I selected the materials for a suit, with the assistance of Mr.Trabb's judgment,
and re-entered the parlour to be measured. For,although Mr. Trabb had my measure
already, and had previously beenquite contented with it, he said apologetically
that it "wouldn'tdo under existing circumstances, sir - wouldn't do at all." So,
Mr.Trabb measured and calculated me, in the parlour, as if I were anestate and he
the finest species of surveyor, and gave himself sucha world of trouble that I felt
that no suit of clothes couldpossibly remunerate him for his pains. When he had
at last done andhad appointed to send the articles to Mr. Pumblechook's on theThursday
evening, he said, with his hand upon the parlour lock, "Iknow, sir, that London
gentlemen cannot be expected to patronizelocal work, as a rule; but if you would
give me a turn now and thenin the quality of a townsman, I should greatly esteem
it. Goodmorning, sir, much obliged. - Door!"
The last word was flung at the boy, who had not the least notionwhat it meant.
But I saw him collapse as his master rubbed me outwith his hands, and my first decided
experience of the stupendouspower of money, was, that it had morally laid upon his
After this memorable event, I went to the hatter's, and thebootmaker's, and the
hosier's, and felt rather like MotherHubbard's dog whose outfit required the services
of so many trades.I also went to the coach-office and took my place for seven o'clockon
Saturday morning. It was not necessary to explain everywherethat I had come into
a handsome property; but whenever I saidanything to that effect, it followed that
the officiating tradesmanceased to have his attention diverted through the window
by theHigh-street, and concentrated his mind upon me. When I had orderedeverything
I wanted, I directed my steps towards Pumblechook's,and, as I approached that gentleman's
place of business, I saw himstanding at his door.
He was waiting for me with great impatience. He had been out earlyin the chaise-cart,
and had called at the forge and heard thenews. He had prepared a collation for me
in the Barnwell parlour,and he too ordered his shopman to "come out of the gangway"
as mysacred person passed.
"My dear friend," said Mr. Pumblechook, taking me by both hands,when he and I
and the collation were alone, "I give you joy of yourgood fortune. Well deserved,
This was coming to the point, and I thought it a sensible way ofexpressing himself.
"To think," said Mr. Pumblechook, after snorting admiration at mefor some moments,
"that I should have been the humble instrument ofleading up to this, is a proud
I begged Mr. Pumblechook to remember that nothing was to be eversaid or hinted,
on that point.
"My dear young friend," said Mr. Pumblechook, "if you will allow meto call you
I murmured "Certainly," and Mr. Pumblechook took me by both handsagain, and communicated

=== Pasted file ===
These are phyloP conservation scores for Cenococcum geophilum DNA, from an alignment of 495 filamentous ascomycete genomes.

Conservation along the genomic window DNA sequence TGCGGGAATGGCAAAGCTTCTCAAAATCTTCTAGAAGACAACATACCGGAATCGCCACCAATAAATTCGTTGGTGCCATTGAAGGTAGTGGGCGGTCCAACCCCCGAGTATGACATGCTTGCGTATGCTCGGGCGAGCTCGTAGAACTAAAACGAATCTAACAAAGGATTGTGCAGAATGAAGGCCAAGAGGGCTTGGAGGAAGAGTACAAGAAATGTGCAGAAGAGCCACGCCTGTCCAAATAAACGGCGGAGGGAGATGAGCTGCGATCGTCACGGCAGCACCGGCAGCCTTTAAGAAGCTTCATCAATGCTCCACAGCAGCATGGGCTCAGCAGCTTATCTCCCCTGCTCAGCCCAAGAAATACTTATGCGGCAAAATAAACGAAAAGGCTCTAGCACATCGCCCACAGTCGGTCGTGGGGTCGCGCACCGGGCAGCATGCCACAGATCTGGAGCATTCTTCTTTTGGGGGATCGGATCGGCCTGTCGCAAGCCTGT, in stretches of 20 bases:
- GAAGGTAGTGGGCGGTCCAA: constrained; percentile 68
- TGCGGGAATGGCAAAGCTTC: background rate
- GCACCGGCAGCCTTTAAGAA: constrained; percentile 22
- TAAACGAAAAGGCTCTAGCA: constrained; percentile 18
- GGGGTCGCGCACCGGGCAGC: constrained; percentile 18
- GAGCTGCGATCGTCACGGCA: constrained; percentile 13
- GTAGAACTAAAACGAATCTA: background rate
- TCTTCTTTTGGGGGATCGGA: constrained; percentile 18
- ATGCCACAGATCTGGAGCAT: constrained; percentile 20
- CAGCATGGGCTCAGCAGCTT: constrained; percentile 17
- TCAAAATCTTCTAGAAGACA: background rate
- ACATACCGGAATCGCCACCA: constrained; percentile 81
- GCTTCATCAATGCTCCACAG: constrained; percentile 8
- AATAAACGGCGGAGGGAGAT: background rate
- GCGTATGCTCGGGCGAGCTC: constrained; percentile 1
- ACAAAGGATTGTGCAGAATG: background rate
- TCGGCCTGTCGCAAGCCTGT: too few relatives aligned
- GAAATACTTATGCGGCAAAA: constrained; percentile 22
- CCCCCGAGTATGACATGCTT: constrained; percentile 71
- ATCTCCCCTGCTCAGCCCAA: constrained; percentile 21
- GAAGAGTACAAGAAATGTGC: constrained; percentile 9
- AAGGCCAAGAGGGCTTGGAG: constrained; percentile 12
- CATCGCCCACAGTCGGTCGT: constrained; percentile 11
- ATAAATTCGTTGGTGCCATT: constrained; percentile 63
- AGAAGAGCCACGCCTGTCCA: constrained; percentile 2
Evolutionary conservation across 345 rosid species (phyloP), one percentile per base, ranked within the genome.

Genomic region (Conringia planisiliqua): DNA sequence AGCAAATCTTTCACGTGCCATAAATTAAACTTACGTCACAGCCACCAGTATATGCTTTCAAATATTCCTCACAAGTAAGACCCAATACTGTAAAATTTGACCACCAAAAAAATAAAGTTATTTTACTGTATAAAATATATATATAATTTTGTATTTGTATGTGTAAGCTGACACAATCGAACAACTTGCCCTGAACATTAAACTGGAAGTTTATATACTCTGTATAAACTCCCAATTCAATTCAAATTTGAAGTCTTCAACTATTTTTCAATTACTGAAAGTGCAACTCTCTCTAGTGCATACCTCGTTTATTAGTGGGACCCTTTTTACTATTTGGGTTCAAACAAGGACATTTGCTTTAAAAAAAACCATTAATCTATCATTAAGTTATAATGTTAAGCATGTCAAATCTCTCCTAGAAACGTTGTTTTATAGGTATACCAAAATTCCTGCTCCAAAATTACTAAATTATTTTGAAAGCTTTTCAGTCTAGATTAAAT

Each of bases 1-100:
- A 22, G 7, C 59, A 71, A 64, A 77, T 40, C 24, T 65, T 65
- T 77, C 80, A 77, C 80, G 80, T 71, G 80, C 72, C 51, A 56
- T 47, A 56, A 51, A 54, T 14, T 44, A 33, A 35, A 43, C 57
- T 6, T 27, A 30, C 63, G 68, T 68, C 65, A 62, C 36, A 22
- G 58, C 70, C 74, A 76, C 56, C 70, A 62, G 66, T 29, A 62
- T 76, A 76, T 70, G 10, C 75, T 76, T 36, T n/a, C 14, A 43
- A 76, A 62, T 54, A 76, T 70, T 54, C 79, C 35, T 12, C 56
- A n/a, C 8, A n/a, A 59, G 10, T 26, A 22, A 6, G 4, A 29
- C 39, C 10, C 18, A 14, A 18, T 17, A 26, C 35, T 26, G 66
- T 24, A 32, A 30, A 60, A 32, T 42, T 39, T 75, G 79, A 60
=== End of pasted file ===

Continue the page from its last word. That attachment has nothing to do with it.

a movement to his waistcoat, which had anemotional appearance, though it was rather
low down, "My dear youngfriend, rely upon my doing my little all in your absence,
bykeeping the fact before the mind of Joseph. - Joseph!" said Mr.Pumblechook, in
the way of a compassionate adjuration. "Joseph!!Joseph!!!" Thereupon he shook his
head and tapped it, expressinghis sense of deficiency in Joseph.
"But my dear young friend," said Mr. Pumblechook, "you must behungry, you must
be exhausted. Be seated. Here is a chicken hadround from the Boar, here is a tongue
had round from the Boar,here's one or two little things had round from the Boar,
that Ihope you may not despise. But do I," said Mr. Pumblechook, gettingup again
the moment after he had sat down, "see afore me, him as Iever sported with in his
times of happy infancy? And may I - mayI - ?"
This May I, meant might he shake hands? I consented, and he wasfervent, and then
sat down again.
"Here is wine," said Mr. Pumblechook. "Let us drink, Thanks toFortune, and may
she ever pick out her favourites with equaljudgment! And yet I cannot," said Mr.
Pumblechook, getting up again,"see afore me One - and likewise drink to One - without
againexpressing - May I - may I - ?"
I said he might, and he shook hands with me again, and emptied hisglass and turned
it upside down. I did the same; and if I hadturned myself upside down before drinking,
the wine could not havegone more direct to my head.
Mr. Pumblechook helped me to the liver wing, and to the best sliceof tongue (none
of those out-of-the-way No Thoroughfares of Porknow), and took, comparatively speaking,
no care of himself at all."Ah! poultry, poultry! You little thought," said Mr. Pumblechook,apostrophizing
the fowl in the dish, "when you was a youngfledgling, what was in store for you.
You little thought you was tobe refreshment beneath this humble roof for one as
- Call it aweakness, if you will," said Mr. Pumblechook, getting up again, "butmay
I? may I - ?"
It began to be unnecessary to repeat the form of saying he might,so he did it
at once. How he ever did it so often without woundinghimself with my knife, I don't
"And your sister," he resumed, after a little steady eating, "whichhad the honour
of bringing you up by hand! It's a sad picter, toreflect that she's no longer equal
to fully understanding thehonour. May--"
I saw he was about to come at me again, and I stopped him.
"We'll drink her health," said I.
"Ah!" cried Mr. Pumblechook, leaning back in his chair, quiteflaccid with admiration,
"that's the way you know 'em, sir!" (Idon't know who Sir was, but he certainly was
not I, and there wasno third person present); "that's the way you know the nobleminded,sir!
Ever forgiving and ever affable. It might," said the servilePumblechook, putting
down his untasted glass in a hurry and gettingup again, "to a common person, have
the appearance of repeating -but may I - ?"
When he had done it, he resumed his seat and drank to my sister."Let us never
be blind," said Mr. Pumblechook, "to her faults oftemper, but it is to be hoped
she meant well."
At about this time, I began to observe that he was getting flushedin the face;
as to myself, I felt all face, steeped in wine andsmarting.
I mentioned to Mr. Pumblechook that I wished to have my new clothessent to his
house, and he was ecstatic on my so distinguishing him.I mentioned my reason for
desiring to avoid observation in thevillage, and he lauded it to the skies. There
was nobody buthimself, he intimated, worthy of my confidence, and - in short,might
he? Then he asked me tenderly if I remembered our boyishgames at sums, and how we
had gone together to have me boundapprentice, and, in effect, how he had ever been
my favourite fancyand my chosen friend? If I had taken ten times as many glasses
ofwine as I had, I should have known that he never had stood in thatrelation towards